Does it matter what words or names we use to describe things? I would contend that it does. Word meaning is a function of the way society uses them. While we might continue to want to use a word or phrase in a particular way, we don’t get to determine their meaning. Society does that for us and it is our responsibility to conform our usage accordingly if we want to truly communicate. In some cases words or phrases become soiled by the usage of others and we will have to discontinue their use if we want the concepts we’re espousing to remain palatable to our hearers. Words are containers for ideas. To help others understand this concept, I’ve concocted the following parable. I hope you enjoy the story and get the message.
Reginald was the steward over The Great House. His father had been the steward before him and his grandfather before his father. The Lord of the house was not only wealthy and wise, but generous as well. Every week, he would invite all of his servants and those from the surrounding villages to a great feast. As chief servant over The Great House, Reginald carried the honor of serving the wine. Promptly at 6 o’clock Reginald would go to the kitchen and fetch the decanter from the cupboard and take it down to the family vintage to fill it up. As he descended the stairs, Reginald would walk with almost a processional gate. There was something sacred about this ritual and about the decanter. For three generations his family had gone through this same routine carrying the same vessel. As Reginald entered the great dining hall with the decanter, he almost felt as noble as the host of the great feast. That beautiful container it seemed held more than wine. It held his rich heritage as a servant to the Lord of the house.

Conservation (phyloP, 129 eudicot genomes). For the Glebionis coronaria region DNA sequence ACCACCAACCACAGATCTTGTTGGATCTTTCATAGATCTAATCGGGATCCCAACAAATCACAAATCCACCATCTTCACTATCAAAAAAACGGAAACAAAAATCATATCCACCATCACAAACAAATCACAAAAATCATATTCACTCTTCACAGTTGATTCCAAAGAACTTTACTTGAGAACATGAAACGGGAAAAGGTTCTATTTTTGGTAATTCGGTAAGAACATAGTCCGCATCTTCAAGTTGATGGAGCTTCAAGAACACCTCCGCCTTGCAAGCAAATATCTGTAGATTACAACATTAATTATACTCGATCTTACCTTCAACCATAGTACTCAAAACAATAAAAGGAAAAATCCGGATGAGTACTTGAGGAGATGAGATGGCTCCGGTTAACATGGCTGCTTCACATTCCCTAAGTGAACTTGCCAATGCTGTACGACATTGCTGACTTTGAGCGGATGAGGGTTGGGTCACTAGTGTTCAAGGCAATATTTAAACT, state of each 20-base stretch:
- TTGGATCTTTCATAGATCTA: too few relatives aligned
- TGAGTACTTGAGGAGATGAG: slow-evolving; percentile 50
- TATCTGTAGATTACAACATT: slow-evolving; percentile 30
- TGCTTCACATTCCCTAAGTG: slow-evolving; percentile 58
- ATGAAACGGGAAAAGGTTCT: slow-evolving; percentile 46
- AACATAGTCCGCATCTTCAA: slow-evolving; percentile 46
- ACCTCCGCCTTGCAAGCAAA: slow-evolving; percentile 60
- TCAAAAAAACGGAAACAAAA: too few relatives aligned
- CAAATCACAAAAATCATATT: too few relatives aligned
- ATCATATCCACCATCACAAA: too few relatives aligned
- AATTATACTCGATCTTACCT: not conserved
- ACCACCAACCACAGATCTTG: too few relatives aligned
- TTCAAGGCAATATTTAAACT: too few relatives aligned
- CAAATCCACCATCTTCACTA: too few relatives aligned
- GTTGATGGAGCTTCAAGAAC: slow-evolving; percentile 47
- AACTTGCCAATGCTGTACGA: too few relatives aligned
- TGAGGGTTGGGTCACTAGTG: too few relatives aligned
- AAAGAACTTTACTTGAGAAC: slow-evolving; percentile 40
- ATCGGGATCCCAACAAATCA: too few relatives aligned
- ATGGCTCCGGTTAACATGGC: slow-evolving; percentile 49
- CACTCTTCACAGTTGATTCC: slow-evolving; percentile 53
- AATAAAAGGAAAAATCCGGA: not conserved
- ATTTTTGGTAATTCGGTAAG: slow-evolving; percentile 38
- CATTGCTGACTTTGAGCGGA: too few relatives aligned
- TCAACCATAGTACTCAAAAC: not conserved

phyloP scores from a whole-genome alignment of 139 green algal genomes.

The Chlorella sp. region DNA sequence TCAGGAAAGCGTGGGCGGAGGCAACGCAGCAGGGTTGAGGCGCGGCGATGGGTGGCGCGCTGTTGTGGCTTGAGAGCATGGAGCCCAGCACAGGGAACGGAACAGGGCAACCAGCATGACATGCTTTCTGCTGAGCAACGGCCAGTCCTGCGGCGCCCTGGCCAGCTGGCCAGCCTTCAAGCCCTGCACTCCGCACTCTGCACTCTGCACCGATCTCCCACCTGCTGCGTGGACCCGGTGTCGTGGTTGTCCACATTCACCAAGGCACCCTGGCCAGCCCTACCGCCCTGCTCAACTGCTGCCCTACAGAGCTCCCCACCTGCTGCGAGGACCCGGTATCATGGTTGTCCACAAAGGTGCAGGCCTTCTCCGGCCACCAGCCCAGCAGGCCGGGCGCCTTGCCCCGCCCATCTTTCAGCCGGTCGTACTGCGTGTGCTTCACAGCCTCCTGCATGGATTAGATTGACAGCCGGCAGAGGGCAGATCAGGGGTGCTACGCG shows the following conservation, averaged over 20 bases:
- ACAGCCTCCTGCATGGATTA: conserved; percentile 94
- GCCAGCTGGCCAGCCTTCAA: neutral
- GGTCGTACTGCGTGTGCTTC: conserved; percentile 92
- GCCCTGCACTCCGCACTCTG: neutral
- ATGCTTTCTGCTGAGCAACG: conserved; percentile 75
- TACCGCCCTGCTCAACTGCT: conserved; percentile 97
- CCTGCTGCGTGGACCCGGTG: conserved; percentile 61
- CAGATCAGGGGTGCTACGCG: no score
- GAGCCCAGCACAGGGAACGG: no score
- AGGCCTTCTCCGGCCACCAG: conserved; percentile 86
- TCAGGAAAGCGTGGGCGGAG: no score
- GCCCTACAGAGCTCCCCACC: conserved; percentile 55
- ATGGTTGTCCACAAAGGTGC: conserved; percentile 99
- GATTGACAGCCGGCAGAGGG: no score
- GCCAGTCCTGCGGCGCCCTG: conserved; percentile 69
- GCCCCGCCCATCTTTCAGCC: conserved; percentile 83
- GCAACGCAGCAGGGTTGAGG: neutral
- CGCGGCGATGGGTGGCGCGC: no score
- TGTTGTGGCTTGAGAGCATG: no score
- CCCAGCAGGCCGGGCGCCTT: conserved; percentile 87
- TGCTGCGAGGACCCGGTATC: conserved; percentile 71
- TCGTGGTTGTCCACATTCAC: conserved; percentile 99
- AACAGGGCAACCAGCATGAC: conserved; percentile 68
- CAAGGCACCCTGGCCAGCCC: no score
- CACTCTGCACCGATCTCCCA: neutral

One week, just before dinner, a great commotion broke out in the kitchen. A new cook had taken on himself to include his own ingredients to the standard soup served before the main course. The chef was livid. He began to hurl anything he could get his hands on at the new cook. Hearing the commotion, Reginald shot into the kitchen just in time to see the chef fling the great decanter at the cook. The cook ducked and the decanter began its decent. Time seemed to stop as Reginald dove for it. He tipped its fat belly just enough to divert its path from the floor to the wall averting total destruction. The stopper flew off and shattered and the handle broke – along with Reginald’s heart. He stood up holding the remainder of the decanter looking down at it. His body quivered partially out of grief and partially from rage. Then he looked slowly up at the chef. Something that sounded partly like a growl and partly like a hiss gushed through Reginald’s bottom lip, “You fool! A man such as you does not deserve to prepare meals for our Lord. From now on you will wash dishes while this new cook will take your place as chef starting now!”The chef’s face blushed, then blanched and then darkened. He said nothing but turned and skulked out of the room. The new cook gingerly slid over to the chef’s station and continued final preparations for the great feast.
Reginald, still quivering, cradled the decanter close to his chest as he ambled down the steep stairs to the family vintage. Though, there were other ornate vessels in the household, Reginald entertained no alternative to the sacred decanter. The damage it had sustained did not diminish its worth for him and so just like the week before, he filled it with the best wine the Lord of the house possessed and began his ascent up the stairs. As he trudged upward, his aching heart pulled his shoulders together and his chin downward. The battered decanter would not allow itself to be held forth but now required a closer grip with one hand around the neck and another supporting the bottom. Reginald’s thoughts wandered to his fore-bearers and their illustrious, lifelong careers. Shame and regret joined the grief and anger loitering in his heart. One event. One moment. Decades of glory were tarnished in an instant. How could this be?
As Reginald poured the wine, his pain began to subside. The guests marveled and raved over the exquisite vintage. Reginald comforted himself knowing that the real glory of the decanter had remained through the violence it had suffered. Reginald’s thoughts turned from the legacy left him by his father and grandfather to his own descendants. His furrowed brow smoothed and the corners of his mouth lifted as he thought of how they would tell the story of the chef’s tantrum and how the decanter had survived his assault. As the lamps in the great house were being extinguished and the watchman took his seat, Reginald had almost fully recovered from the trauma he had suffered. That night, his sleep was deep and his dreams were sweet.